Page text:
What we don’t owe the future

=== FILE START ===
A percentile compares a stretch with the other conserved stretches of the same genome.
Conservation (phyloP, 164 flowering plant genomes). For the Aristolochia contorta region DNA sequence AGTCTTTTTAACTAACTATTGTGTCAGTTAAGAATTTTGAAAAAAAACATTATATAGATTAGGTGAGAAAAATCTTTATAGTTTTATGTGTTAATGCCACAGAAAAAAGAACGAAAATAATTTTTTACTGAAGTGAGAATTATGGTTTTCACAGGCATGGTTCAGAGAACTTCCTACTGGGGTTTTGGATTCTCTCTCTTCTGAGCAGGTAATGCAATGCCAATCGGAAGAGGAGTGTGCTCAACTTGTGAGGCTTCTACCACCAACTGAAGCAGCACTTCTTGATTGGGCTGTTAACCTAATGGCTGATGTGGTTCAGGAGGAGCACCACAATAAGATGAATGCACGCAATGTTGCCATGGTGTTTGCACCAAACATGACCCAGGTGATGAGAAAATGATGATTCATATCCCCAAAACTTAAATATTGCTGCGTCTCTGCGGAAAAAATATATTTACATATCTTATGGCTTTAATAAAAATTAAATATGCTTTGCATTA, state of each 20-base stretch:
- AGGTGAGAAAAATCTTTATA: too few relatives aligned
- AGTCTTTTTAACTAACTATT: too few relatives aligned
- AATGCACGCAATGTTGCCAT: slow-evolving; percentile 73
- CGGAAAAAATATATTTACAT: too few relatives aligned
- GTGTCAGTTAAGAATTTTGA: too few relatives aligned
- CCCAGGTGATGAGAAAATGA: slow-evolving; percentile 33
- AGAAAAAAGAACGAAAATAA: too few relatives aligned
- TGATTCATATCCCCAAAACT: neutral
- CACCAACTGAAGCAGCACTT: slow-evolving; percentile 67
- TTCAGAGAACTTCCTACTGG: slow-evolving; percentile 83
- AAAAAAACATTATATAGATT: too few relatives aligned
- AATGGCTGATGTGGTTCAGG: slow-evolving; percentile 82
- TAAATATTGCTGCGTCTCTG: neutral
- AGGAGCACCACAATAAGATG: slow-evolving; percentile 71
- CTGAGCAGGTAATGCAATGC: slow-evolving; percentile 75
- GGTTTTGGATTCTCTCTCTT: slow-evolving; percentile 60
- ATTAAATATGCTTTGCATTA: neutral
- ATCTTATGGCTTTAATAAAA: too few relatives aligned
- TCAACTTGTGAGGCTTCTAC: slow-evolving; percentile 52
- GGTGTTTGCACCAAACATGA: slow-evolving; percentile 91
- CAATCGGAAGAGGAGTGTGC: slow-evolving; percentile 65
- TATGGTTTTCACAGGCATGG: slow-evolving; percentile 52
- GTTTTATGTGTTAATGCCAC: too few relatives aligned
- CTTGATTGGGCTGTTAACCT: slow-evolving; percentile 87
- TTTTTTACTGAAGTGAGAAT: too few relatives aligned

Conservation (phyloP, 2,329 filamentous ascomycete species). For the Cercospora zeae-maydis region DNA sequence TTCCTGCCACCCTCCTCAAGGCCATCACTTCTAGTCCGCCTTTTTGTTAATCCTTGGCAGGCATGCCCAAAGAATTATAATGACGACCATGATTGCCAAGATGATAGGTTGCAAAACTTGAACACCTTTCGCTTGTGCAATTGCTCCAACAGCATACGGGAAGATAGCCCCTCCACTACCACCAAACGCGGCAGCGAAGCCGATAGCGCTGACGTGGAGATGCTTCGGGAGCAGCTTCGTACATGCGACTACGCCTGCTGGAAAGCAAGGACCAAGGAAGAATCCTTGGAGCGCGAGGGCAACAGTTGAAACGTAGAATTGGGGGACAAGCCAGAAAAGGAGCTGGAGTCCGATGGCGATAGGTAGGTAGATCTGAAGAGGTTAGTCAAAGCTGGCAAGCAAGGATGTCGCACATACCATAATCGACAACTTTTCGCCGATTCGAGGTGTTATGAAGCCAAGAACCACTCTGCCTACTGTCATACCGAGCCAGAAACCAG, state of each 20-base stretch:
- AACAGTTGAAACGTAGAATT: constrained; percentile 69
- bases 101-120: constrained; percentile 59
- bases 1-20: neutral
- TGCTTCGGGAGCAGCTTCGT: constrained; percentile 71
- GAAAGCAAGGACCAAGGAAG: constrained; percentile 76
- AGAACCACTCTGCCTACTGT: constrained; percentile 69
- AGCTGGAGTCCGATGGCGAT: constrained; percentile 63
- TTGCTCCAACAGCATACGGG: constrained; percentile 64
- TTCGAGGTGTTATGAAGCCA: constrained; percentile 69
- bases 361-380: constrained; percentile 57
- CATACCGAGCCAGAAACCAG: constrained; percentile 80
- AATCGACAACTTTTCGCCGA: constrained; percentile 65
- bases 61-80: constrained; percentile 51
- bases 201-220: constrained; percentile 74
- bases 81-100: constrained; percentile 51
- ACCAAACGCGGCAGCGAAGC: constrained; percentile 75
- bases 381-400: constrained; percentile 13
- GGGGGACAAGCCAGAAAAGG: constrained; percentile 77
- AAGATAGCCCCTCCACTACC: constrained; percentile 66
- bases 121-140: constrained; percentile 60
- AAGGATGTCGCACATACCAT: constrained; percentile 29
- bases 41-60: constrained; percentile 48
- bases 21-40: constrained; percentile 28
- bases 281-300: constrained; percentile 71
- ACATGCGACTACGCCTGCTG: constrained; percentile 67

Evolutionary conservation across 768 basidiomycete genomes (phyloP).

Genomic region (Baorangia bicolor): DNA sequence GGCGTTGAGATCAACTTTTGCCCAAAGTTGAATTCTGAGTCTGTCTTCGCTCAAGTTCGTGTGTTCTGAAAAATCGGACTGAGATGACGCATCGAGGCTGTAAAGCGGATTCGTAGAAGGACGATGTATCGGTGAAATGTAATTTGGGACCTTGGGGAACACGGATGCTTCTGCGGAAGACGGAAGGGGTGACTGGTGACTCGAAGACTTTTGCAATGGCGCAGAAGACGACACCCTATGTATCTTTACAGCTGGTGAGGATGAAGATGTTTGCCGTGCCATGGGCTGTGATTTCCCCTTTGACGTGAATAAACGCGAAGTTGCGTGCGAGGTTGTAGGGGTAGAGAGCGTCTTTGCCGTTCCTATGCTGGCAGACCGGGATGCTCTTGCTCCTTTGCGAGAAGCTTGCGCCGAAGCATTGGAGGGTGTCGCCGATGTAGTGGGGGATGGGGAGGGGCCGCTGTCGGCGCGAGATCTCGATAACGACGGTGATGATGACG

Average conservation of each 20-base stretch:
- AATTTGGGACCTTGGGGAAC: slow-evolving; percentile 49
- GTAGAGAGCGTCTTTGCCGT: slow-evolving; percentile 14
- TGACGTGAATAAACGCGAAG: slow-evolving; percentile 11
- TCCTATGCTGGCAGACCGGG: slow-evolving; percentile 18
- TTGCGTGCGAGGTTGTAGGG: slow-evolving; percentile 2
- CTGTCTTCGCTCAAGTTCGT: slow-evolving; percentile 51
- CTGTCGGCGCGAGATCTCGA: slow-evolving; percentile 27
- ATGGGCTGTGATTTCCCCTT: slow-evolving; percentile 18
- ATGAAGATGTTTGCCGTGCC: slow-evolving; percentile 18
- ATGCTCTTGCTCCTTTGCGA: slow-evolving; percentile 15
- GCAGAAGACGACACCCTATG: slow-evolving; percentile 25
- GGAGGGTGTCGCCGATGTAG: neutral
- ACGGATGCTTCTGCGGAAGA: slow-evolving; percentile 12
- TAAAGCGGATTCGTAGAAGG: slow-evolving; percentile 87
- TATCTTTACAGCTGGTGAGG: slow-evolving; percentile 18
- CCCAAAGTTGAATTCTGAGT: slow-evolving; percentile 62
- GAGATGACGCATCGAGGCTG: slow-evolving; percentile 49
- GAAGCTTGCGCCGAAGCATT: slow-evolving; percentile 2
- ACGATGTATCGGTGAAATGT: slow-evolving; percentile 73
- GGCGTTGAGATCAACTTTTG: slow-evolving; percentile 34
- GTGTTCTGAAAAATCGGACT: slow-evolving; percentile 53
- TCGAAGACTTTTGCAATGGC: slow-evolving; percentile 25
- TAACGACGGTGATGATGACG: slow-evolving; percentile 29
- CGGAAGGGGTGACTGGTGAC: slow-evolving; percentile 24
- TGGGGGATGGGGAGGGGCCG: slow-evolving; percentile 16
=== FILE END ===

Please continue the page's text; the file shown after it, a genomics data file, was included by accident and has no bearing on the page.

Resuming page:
‘Longtermism’ and ‘Effective Altruism’ have become buzzwords within certain circles. While concern for future people sounds morally intuitive, nothing concrete is being offered by those who claim we should care for the distant future, writes Ben Chugg.   In the 1970s, the philosopher Peter Singer catalyzed a moral revolution by arguing that we should do more to help the global poor. His essay, Famine, Affluence, and Morality, argued that distance should not affect our moral decision-making. A malaria stricken child is equally deserving of our attention whether they are our next-door neighbors or 20,000 kilometers away.[related id=1027]Singer’s arguments made, and continue to make, a huge impact. He founded the Life You Can Save, which has directed thousands of people to make more globally conscious choices with their donations. He influenced the Giving Pledge, which commits billionaires to giving away a majority of their wealth. H…

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